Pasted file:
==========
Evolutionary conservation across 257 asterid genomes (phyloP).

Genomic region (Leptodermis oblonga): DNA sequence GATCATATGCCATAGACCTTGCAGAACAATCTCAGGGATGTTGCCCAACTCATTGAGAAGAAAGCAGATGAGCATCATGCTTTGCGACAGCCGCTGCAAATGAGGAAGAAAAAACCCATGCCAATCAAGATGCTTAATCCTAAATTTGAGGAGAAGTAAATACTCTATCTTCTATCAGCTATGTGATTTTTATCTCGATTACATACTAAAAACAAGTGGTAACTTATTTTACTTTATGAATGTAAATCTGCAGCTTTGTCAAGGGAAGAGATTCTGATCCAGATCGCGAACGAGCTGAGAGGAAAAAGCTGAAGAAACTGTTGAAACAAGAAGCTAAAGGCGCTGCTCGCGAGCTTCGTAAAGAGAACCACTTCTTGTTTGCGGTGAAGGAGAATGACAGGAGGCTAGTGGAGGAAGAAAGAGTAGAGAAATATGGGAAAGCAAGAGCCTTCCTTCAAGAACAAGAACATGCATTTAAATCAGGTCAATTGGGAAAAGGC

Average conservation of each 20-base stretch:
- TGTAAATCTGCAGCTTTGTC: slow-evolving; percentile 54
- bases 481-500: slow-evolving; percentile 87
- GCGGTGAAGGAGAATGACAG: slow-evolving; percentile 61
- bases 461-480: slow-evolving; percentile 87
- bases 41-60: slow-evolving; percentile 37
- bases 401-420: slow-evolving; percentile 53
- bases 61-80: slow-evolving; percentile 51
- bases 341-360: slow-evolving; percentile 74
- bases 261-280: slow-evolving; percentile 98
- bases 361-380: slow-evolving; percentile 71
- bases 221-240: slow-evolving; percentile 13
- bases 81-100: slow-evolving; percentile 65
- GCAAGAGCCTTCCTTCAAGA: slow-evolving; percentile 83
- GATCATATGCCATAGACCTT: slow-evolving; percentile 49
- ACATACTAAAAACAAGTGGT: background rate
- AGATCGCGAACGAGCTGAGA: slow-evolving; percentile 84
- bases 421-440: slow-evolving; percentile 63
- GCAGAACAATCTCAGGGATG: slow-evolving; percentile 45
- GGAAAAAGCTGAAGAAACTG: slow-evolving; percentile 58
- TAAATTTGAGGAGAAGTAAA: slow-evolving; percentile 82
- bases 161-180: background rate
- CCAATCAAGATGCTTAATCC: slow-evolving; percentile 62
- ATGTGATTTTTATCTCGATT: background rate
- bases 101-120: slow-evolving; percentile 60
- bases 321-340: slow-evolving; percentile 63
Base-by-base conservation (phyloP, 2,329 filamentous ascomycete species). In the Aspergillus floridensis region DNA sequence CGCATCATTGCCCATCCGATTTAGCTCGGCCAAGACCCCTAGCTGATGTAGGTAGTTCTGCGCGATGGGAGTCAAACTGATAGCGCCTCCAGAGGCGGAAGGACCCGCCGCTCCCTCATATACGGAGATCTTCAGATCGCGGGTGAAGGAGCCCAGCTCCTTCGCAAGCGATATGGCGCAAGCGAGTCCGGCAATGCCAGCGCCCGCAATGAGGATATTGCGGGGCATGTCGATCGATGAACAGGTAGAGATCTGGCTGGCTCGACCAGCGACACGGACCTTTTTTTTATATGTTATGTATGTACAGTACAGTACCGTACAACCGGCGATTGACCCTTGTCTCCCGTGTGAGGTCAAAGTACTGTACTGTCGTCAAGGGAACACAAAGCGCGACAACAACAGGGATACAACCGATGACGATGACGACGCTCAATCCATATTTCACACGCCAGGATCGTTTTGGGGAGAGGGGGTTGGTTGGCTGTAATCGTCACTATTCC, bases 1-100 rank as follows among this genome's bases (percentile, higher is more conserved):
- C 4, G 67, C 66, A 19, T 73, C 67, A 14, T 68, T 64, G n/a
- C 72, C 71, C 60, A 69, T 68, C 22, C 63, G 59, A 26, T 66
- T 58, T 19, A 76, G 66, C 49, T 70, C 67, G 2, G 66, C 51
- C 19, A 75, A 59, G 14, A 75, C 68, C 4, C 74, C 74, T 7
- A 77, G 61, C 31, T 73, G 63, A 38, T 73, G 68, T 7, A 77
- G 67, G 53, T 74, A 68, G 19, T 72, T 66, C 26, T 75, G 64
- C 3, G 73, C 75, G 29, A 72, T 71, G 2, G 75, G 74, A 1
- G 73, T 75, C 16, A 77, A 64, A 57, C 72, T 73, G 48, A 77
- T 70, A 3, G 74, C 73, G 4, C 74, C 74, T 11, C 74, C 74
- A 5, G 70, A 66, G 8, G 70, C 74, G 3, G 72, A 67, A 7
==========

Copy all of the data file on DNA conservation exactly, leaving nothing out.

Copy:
Evolutionary conservation across 257 asterid genomes (phyloP).

Genomic region (Leptodermis oblonga): DNA sequence GATCATATGCCATAGACCTTGCAGAACAATCTCAGGGATGTTGCCCAACTCATTGAGAAGAAAGCAGATGAGCATCATGCTTTGCGACAGCCGCTGCAAATGAGGAAGAAAAAACCCATGCCAATCAAGATGCTTAATCCTAAATTTGAGGAGAAGTAAATACTCTATCTTCTATCAGCTATGTGATTTTTATCTCGATTACATACTAAAAACAAGTGGTAACTTATTTTACTTTATGAATGTAAATCTGCAGCTTTGTCAAGGGAAGAGATTCTGATCCAGATCGCGAACGAGCTGAGAGGAAAAAGCTGAAGAAACTGTTGAAACAAGAAGCTAAAGGCGCTGCTCGCGAGCTTCGTAAAGAGAACCACTTCTTGTTTGCGGTGAAGGAGAATGACAGGAGGCTAGTGGAGGAAGAAAGAGTAGAGAAATATGGGAAAGCAAGAGCCTTCCTTCAAGAACAAGAACATGCATTTAAATCAGGTCAATTGGGAAAAGGC

Average conservation of each 20-base stretch:
- TGTAAATCTGCAGCTTTGTC: slow-evolving; percentile 54
- bases 481-500: slow-evolving; percentile 87
- GCGGTGAAGGAGAATGACAG: slow-evolving; percentile 61
- bases 461-480: slow-evolving; percentile 87
- bases 41-60: slow-evolving; percentile 37
- bases 401-420: slow-evolving; percentile 53
- bases 61-80: slow-evolving; percentile 51
- bases 341-360: slow-evolving; percentile 74
- bases 261-280: slow-evolving; percentile 98
- bases 361-380: slow-evolving; percentile 71
- bases 221-240: slow-evolving; percentile 13
- bases 81-100: slow-evolving; percentile 65
- GCAAGAGCCTTCCTTCAAGA: slow-evolving; percentile 83
- GATCATATGCCATAGACCTT: slow-evolving; percentile 49
- ACATACTAAAAACAAGTGGT: background rate
- AGATCGCGAACGAGCTGAGA: slow-evolving; percentile 84
- bases 421-440: slow-evolving; percentile 63
- GCAGAACAATCTCAGGGATG: slow-evolving; percentile 45
- GGAAAAAGCTGAAGAAACTG: slow-evolving; percentile 58
- TAAATTTGAGGAGAAGTAAA: slow-evolving; percentile 82
- bases 161-180: background rate
- CCAATCAAGATGCTTAATCC: slow-evolving; percentile 62
- ATGTGATTTTTATCTCGATT: background rate
- bases 101-120: slow-evolving; percentile 60
- bases 321-340: slow-evolving; percentile 63
Base-by-base conservation (phyloP, 2,329 filamentous ascomycete species). In the Aspergillus floridensis region DNA sequence CGCATCATTGCCCATCCGATTTAGCTCGGCCAAGACCCCTAGCTGATGTAGGTAGTTCTGCGCGATGGGAGTCAAACTGATAGCGCCTCCAGAGGCGGAAGGACCCGCCGCTCCCTCATATACGGAGATCTTCAGATCGCGGGTGAAGGAGCCCAGCTCCTTCGCAAGCGATATGGCGCAAGCGAGTCCGGCAATGCCAGCGCCCGCAATGAGGATATTGCGGGGCATGTCGATCGATGAACAGGTAGAGATCTGGCTGGCTCGACCAGCGACACGGACCTTTTTTTTATATGTTATGTATGTACAGTACAGTACCGTACAACCGGCGATTGACCCTTGTCTCCCGTGTGAGGTCAAAGTACTGTACTGTCGTCAAGGGAACACAAAGCGCGACAACAACAGGGATACAACCGATGACGATGACGACGCTCAATCCATATTTCACACGCCAGGATCGTTTTGGGGAGAGGGGGTTGGTTGGCTGTAATCGTCACTATTCC, bases 1-100 rank as follows among this genome's bases (percentile, higher is more conserved):
- C 4, G 67, C 66, A 19, T 73, C 67, A 14, T 68, T 64, G n/a
- C 72, C 71, C 60, A 69, T 68, C 22, C 63, G 59, A 26, T 66
- T 58, T 19, A 76, G 66, C 49, T 70, C 67, G 2, G 66, C 51
- C 19, A 75, A 59, G 14, A 75, C 68, C 4, C 74, C 74, T 7
- A 77, G 61, C 31, T 73, G 63, A 38, T 73, G 68, T 7, A 77
- G 67, G 53, T 74, A 68, G 19, T 72, T 66, C 26, T 75, G 64
- C 3, G 73, C 75, G 29, A 72, T 71, G 2, G 75, G 74, A 1
- G 73, T 75, C 16, A 77, A 64, A 57, C 72, T 73, G 48, A 77
- T 70, A 3, G 74, C 73, G 4, C 74, C 74, T 11, C 74, C 74
- A 5, G 70, A 66, G 8, G 70, C 74, G 3, G 72, A 67, A 7